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STRUCTURE Makes the difference By Gary Howey

  You won’t have to look very far in most fishing publications or on a fishing show where you won’t hear the words structure mentioned several times.

  One thing is for sure, when you locate the structure on a farm pond, Lake Oahe or Lake Kampeska, you’re going to find the fish.

  Structure, exactly what is it?  A good definition of structure would be any difference or change on the bottom configuration.  At times, it might be large and at others, not large at all.

  No matter what size or type of structure you find on any body of water, it’s a good bet that there will be some aquatic life in that area.

 Now that we know the fish you are hoping to catch might be relating to some sort of structure in the lake, all you need to do is to locate the right piece of structure. This change in the bottom contour can attract numerous species of aquatic creatures, which creates a food chain.

  To make our body of water the underwater structure easier to understand let’s put it into above water terms. Let’s imagine a large pasture is your body of water with a large tree in the middle and a small clump of plum brush in the corner.

  Fish are like any other animal such as a deer or coyote and when they enter the pasture, the first thing they’re going to see is these two changes or features in the field and they’re drawn to them as these may be a good place to look for food.  If they’re underwater, these changes would be called structure.

  As I mentioned earlier, the change doesn’t need to be huge, as it can be a slight depression on the bottom or areas where the bottom content changes from soft mud to hard gravel.

   I’ve caught fish around some structure so small, unless I’d seen it when the water was low, I’d have never known it was there. 

  It could be a few weeds along the shoreline, a change from mud to gravel, a depth change in the old river channel, submerged trees, humps or points in the Missouri River reservoirs lakes. It doesn’t have to be a drastic change; it just needs to be something different.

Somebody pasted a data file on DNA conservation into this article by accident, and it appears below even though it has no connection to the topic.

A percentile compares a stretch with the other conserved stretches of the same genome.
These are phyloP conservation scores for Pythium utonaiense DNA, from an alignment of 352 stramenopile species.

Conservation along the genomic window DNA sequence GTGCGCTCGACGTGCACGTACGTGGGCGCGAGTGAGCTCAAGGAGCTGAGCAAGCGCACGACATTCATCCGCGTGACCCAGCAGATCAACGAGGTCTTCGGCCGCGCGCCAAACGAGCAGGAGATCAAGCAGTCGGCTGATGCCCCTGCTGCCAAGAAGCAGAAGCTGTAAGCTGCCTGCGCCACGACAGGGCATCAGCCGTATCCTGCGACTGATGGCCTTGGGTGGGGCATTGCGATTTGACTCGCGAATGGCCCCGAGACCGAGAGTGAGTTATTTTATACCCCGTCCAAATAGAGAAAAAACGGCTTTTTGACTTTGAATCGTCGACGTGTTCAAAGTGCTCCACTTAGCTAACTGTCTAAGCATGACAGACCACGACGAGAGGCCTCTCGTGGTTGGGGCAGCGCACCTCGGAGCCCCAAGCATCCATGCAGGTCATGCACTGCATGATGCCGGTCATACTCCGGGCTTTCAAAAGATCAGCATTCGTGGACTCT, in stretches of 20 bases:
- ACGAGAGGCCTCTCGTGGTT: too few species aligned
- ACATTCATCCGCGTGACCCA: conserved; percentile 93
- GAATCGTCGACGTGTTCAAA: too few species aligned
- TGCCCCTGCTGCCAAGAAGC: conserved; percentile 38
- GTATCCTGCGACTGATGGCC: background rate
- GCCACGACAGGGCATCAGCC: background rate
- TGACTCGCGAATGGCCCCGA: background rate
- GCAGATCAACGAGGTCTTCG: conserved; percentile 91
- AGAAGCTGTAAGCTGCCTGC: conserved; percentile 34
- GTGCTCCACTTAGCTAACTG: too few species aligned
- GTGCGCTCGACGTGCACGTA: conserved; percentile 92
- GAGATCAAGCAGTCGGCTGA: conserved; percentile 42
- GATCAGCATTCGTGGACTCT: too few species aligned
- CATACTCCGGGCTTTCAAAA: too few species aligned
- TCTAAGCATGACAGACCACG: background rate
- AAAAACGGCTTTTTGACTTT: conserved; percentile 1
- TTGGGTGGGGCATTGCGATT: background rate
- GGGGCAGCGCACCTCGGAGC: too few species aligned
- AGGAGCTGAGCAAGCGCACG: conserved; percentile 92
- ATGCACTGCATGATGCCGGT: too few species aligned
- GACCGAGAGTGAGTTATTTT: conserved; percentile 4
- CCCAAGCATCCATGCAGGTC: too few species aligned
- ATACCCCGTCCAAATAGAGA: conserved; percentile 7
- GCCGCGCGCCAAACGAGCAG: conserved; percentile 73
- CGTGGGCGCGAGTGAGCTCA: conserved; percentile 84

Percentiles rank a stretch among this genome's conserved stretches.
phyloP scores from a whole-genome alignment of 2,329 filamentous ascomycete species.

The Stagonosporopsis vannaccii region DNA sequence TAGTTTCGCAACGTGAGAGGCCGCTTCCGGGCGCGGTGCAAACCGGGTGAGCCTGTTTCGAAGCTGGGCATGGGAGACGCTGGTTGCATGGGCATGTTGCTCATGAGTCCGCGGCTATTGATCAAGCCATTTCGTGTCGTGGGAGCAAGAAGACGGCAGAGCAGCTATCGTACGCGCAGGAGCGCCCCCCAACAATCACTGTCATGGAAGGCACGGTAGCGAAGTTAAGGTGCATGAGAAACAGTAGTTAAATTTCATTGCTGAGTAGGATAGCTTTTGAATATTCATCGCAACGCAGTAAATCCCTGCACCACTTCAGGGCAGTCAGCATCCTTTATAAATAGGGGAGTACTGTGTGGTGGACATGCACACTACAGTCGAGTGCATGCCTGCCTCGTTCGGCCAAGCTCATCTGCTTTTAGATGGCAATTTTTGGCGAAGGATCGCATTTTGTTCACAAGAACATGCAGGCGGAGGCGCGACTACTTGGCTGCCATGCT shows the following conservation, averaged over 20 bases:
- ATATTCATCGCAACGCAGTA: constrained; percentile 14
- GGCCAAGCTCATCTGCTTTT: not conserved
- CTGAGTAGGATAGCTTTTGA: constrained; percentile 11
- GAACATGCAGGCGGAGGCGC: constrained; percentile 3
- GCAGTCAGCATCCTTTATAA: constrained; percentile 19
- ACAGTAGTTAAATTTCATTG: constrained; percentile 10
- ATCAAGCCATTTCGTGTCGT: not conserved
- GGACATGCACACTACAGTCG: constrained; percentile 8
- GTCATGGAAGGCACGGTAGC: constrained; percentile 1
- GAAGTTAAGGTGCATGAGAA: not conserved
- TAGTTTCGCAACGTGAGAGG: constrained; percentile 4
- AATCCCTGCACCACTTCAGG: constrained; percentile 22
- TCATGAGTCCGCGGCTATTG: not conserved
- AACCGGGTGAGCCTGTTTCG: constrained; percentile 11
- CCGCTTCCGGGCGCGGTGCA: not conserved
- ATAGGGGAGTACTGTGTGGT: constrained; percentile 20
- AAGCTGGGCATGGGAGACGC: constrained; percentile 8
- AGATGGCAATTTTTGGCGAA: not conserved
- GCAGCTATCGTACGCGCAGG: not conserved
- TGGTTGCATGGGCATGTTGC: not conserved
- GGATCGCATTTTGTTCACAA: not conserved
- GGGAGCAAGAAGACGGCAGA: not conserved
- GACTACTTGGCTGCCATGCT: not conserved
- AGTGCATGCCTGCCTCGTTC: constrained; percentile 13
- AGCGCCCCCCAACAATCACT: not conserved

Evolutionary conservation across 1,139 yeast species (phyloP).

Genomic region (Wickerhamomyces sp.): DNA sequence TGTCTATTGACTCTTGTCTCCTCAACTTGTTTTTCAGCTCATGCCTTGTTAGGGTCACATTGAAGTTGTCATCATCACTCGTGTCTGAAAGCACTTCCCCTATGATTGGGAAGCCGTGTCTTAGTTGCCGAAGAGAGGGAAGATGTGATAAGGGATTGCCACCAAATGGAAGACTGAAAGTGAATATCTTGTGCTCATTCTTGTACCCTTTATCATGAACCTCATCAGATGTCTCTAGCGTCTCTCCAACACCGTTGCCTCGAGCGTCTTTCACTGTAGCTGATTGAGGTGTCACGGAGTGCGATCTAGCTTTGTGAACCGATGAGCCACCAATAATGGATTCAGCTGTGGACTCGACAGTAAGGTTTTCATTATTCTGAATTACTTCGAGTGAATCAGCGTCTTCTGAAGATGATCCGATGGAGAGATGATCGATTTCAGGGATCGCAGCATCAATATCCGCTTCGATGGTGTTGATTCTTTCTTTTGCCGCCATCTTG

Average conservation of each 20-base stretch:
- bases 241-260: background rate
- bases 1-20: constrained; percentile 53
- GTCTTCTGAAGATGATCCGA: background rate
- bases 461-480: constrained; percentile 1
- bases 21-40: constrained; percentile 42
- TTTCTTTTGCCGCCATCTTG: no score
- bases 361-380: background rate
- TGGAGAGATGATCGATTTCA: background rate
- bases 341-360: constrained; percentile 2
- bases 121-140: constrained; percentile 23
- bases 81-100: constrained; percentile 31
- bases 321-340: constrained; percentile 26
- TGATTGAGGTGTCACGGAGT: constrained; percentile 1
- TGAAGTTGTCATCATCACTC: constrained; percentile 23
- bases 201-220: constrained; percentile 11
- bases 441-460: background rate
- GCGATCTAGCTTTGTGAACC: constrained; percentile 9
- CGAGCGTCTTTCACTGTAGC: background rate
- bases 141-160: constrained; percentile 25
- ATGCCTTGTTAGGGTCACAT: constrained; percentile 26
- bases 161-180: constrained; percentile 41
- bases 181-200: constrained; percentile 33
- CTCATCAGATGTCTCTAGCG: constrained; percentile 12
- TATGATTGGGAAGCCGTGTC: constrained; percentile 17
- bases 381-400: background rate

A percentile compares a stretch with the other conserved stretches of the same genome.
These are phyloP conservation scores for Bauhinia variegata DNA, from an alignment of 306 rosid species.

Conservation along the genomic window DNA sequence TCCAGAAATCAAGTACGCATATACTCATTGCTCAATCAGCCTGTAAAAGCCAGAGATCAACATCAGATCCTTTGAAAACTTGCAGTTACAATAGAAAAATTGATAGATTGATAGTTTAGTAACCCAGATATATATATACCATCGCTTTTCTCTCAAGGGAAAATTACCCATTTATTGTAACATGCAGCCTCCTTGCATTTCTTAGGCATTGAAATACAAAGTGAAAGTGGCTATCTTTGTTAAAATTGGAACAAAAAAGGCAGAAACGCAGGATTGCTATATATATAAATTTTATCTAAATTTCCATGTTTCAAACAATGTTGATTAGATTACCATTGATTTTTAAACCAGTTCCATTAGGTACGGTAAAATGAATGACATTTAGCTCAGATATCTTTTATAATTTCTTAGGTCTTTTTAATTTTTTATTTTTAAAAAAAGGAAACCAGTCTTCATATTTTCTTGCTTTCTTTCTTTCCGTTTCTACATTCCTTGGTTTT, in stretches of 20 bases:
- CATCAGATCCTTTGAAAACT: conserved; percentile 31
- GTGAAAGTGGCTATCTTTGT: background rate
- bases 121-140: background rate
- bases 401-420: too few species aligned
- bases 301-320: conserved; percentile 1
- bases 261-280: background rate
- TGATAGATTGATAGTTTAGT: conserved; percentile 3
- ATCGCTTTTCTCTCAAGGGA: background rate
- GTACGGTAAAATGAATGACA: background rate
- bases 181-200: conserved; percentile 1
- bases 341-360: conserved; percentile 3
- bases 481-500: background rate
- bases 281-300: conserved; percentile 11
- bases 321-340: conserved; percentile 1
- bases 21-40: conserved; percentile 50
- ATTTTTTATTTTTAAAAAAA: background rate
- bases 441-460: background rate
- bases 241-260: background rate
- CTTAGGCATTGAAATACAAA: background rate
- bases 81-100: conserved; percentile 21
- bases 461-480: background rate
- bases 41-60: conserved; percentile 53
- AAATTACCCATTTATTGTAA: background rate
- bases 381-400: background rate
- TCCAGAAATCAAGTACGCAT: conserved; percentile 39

WHY FISH RELATE TO STRUCTURE

  Studies have shown us how fish relate to structure and how much is needed in order for the fish to be attracted to one particular area.

  In studies, fish were put into a large stock tank and when the bottom configuration is all the same, the fish roamed around the tank. However, when rocks were placed on the bottom, the fish moved onto those rocks.  This example didn’t give the fish all they needed as most real structure does, but it gives you an idea as to how fish react to it.

  What draws these fish to these areas is simple; structure in a lake, reservoir or pond gives the fish everything they need; a food source, security and in some cases comfortable water temperatures. [Read more…]

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STRUCTURE MINUTE CHANGES CAN MAKE THE DIFFERENCE By Gary Howey

  There aren’t too many fishing publications or fishing shows where you won’t hear the words structure mentioned several times.

  One thing is for sure, when you locate the structure in a body of water, you’re going to find the fish.

Structure, exactly what is it?  My definition of structure would be any difference or change appearing on the bottom.  At times, it might be large and at others, it’s minuscule.

  No matter what size or type of structure you find on a given body of water, it’s a good bet that there will be some aquatic life exists in the area.

 Know that we know that the fish you’re hoping to catch might be relating to some sort of structure in the lake, all you need to do is to locate the right piece of structure.

  This change in the bottom contour can attract many numerous different species of aquatic creatures.

  To make the underwater structure easier to understand let’s put it into above water terms; imagine a large pasture is your body of water with a large tree in the middle and a small clump of plum brush in the corner.

  Fish are like any other animal such as a deer or coyote and they enter the pasture, the first thing they’re going to see is these two changes or features in the field and they’ll be drawn to it.  If they were underwater, these changes would be called structure.

  The change doesn’t need to be huge, as it can be a slight depression on the bottom or areas where the bottom content changes from a soft mud bottom to one with hard gravel. I’ve caught fish around some structure so small, unless I had seen it when the water was low, I would have never known it was there. 

  It could be a few weeds, rocks, a hump, points the old river channel a submerged tree. It doesn’t have to be a drastic change; it just needs to be something different.

WHY FISH RELATE TO STRUCTURE

  Studies have shows us how fish relate to structure and how much is needed in order for the fish to be attracted to one particular area.

  In one study, largemouth bass where put into a round metal stock tank with no structure, which gave the fish nothing to relate to and they were scattered all over the tank.

  Then a few rocks where placed in the middle of the tank and things changed, as all of the fish moved onto the rock pile.

  The last part of this test really puts it into perspective.  They then painted a black circle on the bottom of the tank, which only changed the looks of the bottom, with the bass moving right on top of the circle, so you see even the slightest change in the bottom configuration or structure can and does attract fish.

  What draws these fish to these areas is simple; structure gives the fish everything they need. [Read more…]